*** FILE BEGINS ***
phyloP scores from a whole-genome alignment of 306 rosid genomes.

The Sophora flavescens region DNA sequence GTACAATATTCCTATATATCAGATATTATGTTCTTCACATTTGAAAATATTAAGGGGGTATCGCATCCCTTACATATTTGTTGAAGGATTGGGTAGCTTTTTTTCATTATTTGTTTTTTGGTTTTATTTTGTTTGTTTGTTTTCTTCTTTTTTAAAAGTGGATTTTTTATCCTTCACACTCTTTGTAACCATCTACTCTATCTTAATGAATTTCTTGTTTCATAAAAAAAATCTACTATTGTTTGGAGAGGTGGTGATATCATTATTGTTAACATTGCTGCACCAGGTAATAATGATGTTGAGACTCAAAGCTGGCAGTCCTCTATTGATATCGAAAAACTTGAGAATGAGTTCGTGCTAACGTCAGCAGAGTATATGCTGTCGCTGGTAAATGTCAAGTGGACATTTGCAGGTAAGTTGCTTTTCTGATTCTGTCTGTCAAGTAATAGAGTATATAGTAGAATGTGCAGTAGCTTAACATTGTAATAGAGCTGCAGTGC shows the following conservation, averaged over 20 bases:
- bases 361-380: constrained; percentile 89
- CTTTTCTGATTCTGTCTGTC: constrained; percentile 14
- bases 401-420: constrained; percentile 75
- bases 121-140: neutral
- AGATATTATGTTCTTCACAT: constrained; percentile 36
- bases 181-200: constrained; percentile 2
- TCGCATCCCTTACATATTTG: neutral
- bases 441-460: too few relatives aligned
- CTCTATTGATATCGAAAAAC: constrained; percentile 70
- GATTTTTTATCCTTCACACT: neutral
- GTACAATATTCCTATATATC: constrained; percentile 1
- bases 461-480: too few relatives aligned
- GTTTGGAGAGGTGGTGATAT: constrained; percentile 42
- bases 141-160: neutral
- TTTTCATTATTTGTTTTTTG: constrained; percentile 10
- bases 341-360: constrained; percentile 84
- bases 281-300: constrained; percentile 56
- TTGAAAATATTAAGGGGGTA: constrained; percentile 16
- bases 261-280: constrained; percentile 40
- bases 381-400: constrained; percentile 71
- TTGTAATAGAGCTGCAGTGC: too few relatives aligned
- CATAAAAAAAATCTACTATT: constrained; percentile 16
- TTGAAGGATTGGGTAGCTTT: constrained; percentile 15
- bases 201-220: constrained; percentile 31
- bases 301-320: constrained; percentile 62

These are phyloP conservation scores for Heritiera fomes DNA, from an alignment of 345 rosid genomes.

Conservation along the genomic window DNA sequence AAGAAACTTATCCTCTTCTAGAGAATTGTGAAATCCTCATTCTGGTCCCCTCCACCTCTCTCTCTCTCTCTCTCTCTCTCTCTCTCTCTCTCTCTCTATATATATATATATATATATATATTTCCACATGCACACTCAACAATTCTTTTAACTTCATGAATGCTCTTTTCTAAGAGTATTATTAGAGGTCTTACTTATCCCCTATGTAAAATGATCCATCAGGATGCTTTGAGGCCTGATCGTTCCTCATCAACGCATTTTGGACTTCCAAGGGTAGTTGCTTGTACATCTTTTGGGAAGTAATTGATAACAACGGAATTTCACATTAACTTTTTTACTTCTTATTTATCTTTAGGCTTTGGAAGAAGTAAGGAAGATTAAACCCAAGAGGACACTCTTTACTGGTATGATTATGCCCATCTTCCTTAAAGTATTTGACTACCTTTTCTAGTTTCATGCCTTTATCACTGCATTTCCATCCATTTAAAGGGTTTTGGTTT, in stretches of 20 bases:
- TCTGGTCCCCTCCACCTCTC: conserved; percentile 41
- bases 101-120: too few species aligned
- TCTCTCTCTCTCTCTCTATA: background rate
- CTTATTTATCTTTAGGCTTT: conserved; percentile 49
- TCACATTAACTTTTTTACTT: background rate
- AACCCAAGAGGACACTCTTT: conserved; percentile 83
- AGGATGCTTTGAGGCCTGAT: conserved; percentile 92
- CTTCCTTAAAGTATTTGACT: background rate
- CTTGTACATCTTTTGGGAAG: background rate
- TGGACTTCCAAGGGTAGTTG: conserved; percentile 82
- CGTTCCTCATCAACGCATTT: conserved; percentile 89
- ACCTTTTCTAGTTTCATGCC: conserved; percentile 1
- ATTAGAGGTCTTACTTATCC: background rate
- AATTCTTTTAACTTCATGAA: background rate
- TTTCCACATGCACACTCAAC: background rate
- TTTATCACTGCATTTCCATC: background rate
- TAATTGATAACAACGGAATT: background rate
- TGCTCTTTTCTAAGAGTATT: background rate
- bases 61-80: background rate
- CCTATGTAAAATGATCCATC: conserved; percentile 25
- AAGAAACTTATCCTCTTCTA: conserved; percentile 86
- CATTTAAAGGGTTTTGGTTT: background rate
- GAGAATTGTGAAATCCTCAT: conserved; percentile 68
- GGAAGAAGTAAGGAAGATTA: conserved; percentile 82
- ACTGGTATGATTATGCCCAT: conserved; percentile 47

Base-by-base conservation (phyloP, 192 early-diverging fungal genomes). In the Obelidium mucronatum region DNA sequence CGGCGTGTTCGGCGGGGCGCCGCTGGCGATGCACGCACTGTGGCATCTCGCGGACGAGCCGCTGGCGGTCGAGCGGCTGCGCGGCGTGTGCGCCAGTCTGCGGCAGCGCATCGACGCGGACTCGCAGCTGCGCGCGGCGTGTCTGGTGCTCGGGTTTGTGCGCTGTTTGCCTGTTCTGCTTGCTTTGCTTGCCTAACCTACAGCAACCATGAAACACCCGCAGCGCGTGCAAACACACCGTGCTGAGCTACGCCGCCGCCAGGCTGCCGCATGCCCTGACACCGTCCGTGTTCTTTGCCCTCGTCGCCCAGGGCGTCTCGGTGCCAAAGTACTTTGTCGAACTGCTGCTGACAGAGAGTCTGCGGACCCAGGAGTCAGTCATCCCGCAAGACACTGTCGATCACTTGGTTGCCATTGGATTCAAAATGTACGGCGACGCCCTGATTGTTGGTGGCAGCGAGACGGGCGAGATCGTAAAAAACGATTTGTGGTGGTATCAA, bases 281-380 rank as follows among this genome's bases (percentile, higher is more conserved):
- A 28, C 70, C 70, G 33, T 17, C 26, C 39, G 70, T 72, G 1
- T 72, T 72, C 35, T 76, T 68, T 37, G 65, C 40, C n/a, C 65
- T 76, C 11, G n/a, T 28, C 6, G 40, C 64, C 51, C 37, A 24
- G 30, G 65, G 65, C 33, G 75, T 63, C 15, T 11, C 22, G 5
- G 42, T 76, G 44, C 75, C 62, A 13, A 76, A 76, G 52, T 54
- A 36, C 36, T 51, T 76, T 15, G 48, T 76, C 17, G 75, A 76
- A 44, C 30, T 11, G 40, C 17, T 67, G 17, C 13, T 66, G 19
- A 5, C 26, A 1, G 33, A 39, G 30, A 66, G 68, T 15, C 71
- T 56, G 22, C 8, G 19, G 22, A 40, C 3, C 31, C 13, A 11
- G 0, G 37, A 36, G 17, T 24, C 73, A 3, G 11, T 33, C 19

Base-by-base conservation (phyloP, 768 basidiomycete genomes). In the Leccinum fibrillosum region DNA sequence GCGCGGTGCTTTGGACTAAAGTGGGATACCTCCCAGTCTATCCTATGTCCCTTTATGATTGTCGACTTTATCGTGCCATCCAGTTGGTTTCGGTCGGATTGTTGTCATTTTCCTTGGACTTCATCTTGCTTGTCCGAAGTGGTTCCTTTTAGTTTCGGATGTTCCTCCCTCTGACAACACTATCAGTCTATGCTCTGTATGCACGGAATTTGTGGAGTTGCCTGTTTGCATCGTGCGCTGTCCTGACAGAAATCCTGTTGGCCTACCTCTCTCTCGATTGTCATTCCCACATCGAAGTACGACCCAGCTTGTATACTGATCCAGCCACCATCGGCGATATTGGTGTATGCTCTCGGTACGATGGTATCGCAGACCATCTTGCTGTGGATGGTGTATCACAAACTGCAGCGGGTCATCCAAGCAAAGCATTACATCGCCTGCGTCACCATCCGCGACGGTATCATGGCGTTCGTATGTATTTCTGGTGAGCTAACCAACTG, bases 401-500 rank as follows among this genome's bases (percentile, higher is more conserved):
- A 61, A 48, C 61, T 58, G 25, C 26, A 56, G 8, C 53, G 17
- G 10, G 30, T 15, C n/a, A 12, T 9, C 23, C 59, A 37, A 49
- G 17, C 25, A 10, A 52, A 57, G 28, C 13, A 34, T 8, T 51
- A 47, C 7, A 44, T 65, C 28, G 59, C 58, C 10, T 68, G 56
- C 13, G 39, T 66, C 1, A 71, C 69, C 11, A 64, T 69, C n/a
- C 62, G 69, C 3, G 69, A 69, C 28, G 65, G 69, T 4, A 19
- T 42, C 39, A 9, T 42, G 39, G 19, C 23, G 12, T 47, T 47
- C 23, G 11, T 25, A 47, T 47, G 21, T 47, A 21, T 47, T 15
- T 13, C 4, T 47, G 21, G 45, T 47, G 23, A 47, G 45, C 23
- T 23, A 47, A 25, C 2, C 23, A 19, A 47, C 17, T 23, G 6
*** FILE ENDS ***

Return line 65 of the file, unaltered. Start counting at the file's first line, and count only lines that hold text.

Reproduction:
- G 0, G 37, A 36, G 17, T 24, C 73, A 3, G 11, T 33, C 19